Researcher identifies new target to prevent fatal flu lung complication

Sep 29, 2009

Research led by Dr. Jay Kolls, Professor and Chairman of Genetics at LSU Health Sciences Center New Orleans, has identified a therapeutic target for acute lung injury resulting in acute respiratory distress syndrome, a highly fatal complication of influenza infection.

The research, which will be published in The in October, is currently available in the Next in the JI section online.

Interleukin-17 (IL-17), an immune system cell involved in proinflammatory response, is a potent regulator of neutrophils (white blood cells). Following infection, IL-17 uses a signaling receptor called IL-17RA to direct large numbers of neutrophils to the infection. Neutrophils play a key role in the development of acute because they rapidly infiltrate the lung and are an important source of cytokines (immunomodulating agents), a byproduct of which is swelling, fluid in the lungs, and low levels of oxygen in the blood.

The research team wanted to determine whether blocking IL-17RA signaling would protect against following . Using an influenza model in control and knockout mice (genetically engineered without IL-17RA), they worked to identify a pathway to control the function of IL-17RA and the migration and action of neutrophils. They found decreased levels of illness and death among the IL-17RA knockout mice, despite a higher viral load. The researchers found that the knockout mice had fewer neutrophils in the lung, thus lower levels of inflammation and less lung injury. Comparing their results to studies of IL-17RA knockout mice in other models of viral infection, the researchers conclude that therapeutic regulation of IL-17 signaling may be beneficial not only in acute lung injury, but also in treating viral infections of other organs.

"Each year, more than 200,000 people are hospitalized with flu-related complications in the United States," notes Dr. Kolls. "A number of those who have died from H1N1 flu this year have had lung damage different than we typically see with seasonal flu. These cases have been marked by deep lung infections with diffuse damage to the alveoli - the structures that deliver oxygen to the blood. Advancing our findings has the potential to benefit both."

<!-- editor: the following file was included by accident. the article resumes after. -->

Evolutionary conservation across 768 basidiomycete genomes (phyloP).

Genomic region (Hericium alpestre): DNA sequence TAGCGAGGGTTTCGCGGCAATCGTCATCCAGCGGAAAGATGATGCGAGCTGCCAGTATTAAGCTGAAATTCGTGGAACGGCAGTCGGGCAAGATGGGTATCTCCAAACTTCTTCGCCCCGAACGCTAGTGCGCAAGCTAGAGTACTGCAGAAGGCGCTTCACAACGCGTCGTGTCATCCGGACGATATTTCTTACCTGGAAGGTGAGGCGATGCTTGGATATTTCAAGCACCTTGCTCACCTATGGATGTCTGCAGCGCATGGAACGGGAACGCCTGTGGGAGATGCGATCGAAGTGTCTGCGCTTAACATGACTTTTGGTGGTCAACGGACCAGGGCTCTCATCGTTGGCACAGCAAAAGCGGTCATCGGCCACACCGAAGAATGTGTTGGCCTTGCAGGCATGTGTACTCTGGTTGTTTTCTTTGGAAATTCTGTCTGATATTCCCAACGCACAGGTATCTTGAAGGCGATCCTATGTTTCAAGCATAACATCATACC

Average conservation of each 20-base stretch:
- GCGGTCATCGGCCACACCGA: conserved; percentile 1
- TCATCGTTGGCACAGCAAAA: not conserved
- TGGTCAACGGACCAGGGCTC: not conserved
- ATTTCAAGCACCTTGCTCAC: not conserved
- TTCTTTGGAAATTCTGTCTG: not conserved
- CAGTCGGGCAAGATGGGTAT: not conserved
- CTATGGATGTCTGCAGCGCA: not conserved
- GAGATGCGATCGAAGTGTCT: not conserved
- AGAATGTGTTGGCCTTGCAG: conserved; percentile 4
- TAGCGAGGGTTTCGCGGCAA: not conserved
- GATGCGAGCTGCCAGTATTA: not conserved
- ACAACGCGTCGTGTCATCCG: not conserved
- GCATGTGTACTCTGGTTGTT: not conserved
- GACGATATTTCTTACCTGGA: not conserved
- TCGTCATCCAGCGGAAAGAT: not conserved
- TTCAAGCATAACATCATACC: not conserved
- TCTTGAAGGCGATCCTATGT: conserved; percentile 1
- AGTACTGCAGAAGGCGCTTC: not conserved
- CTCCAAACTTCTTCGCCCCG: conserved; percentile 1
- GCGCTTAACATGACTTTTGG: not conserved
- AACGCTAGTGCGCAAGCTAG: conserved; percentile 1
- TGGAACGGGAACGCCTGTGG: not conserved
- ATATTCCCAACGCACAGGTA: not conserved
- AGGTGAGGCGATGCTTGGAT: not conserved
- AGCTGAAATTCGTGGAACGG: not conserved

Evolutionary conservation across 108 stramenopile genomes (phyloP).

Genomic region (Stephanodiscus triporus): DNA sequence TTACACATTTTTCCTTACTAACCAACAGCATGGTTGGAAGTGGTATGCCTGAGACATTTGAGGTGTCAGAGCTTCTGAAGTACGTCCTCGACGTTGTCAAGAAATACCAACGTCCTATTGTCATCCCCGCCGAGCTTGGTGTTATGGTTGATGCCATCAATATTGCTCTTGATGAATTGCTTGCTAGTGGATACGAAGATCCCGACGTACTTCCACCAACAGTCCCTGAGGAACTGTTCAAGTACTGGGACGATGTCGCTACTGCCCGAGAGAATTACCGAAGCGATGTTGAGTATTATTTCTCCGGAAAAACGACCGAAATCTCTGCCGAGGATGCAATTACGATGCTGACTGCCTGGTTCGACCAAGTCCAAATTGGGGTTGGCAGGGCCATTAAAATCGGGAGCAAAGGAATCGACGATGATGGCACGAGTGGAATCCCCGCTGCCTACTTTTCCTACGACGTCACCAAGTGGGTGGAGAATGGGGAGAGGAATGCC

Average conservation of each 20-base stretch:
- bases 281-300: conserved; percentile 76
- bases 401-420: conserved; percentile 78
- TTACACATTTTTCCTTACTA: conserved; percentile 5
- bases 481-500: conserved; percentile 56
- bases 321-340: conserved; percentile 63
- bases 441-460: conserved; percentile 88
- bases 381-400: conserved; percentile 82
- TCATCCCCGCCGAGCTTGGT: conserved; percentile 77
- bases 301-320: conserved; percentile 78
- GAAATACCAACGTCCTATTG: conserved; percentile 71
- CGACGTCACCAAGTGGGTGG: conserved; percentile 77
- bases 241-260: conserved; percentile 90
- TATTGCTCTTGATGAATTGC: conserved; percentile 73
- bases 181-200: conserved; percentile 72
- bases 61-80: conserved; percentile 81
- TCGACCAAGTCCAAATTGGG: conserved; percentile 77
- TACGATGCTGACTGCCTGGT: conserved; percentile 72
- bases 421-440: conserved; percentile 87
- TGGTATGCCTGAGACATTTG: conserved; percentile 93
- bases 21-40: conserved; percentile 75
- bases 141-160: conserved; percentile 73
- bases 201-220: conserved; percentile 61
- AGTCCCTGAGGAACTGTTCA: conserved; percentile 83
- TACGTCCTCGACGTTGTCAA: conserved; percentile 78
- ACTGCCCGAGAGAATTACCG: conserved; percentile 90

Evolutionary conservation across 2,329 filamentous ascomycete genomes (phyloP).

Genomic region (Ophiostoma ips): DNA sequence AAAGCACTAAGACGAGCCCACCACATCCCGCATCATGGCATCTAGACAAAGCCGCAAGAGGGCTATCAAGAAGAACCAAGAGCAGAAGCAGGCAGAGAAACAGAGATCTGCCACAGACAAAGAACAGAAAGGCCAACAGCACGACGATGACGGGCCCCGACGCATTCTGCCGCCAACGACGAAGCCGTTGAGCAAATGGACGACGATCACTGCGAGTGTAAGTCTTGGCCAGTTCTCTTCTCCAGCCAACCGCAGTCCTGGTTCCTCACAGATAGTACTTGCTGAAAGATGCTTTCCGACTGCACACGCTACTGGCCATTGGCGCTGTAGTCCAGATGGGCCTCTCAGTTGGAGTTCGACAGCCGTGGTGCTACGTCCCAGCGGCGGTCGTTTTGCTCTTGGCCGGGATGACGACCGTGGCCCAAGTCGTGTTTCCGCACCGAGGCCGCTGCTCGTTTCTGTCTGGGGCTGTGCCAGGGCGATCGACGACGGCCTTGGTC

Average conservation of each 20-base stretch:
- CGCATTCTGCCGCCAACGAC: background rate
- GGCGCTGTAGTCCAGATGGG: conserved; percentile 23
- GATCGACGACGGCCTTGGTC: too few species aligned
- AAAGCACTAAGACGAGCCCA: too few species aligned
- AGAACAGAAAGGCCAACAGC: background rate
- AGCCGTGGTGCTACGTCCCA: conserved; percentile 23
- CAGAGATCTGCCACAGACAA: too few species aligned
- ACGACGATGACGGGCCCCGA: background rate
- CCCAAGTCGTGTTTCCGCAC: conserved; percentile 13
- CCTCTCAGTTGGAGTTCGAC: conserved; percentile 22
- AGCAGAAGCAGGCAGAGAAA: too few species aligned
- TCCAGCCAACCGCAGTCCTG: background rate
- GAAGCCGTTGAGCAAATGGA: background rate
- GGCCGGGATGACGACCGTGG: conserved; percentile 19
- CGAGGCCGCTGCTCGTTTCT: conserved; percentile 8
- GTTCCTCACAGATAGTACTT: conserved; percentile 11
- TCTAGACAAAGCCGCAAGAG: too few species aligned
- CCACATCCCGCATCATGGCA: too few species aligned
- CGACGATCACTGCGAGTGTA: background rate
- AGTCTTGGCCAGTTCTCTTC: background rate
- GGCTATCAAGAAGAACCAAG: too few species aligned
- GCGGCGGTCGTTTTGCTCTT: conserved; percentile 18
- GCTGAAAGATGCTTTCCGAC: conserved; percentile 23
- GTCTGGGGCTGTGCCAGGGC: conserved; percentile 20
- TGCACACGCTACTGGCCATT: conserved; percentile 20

More information: http://0-www.jimmunol.org.innopac.lsuhsc.edu/cgi/reprint/jimmunol.0900995v1

Source: Louisiana State University Health Sciences Center

Explore further: Novel marker discovered for stem cells derived from human umbilical cord blood

add to favorites email to friend print save as pdf

Related Stories

Key to out-of-control immune response in lung injury found

Aug 16, 2007

Researchers at the University of Illinois at Chicago College of Medicine have discovered how a protein modulates the inflammatory response in sudden, life-threatening lung failure. The protein's previously unknown role is ...

New therapy protects lungs from runaway inflammation

Mar 11, 2009

A novel anti-inflammatory therapy designed by Vanderbilt University Medical Center investigators prevents acute lung injury in mice exposed to an inflammation-causing toxin, the researchers report in the journal Molecular Th ...

Recommended for you

Leeches help save woman's ear after pit bull mauling

2 hours ago

(HealthDay)—A pit bull attack in July 2013 left a 19-year-old woman with her left ear ripped from her head, leaving an open wound. After preserving the ear, the surgical team started with a reconnection ...

New pain relief targets discovered

14 hours ago

Scientists have identified new pain relief targets that could be used to provide relief from chemotherapy-induced pain. BBSRC-funded researchers at King's College London made the discovery when researching ...

Building 'smart' cell-based therapies

14 hours ago

A Northwestern University synthetic biology team has created a new technology for modifying human cells to create programmable therapeutics that could travel the body and selectively target cancer and other ...

User comments : 0

More news stories

Leeches help save woman's ear after pit bull mauling

(HealthDay)—A pit bull attack in July 2013 left a 19-year-old woman with her left ear ripped from her head, leaving an open wound. After preserving the ear, the surgical team started with a reconnection ...

Scientists tether lionfish to Cayman reefs

Research done by U.S. scientists in the Cayman Islands suggests that native predators can be trained to gobble up invasive lionfish that colonize regional reefs and voraciously prey on juvenile marine creatures.

Venture investments jump to $9.5B in 1Q

Funding for U.S. startup companies soared 57 percent in the first quarter to a level not seen since 2001, as venture capitalists piled more money into an increasing number of deals, according to a report due out Friday.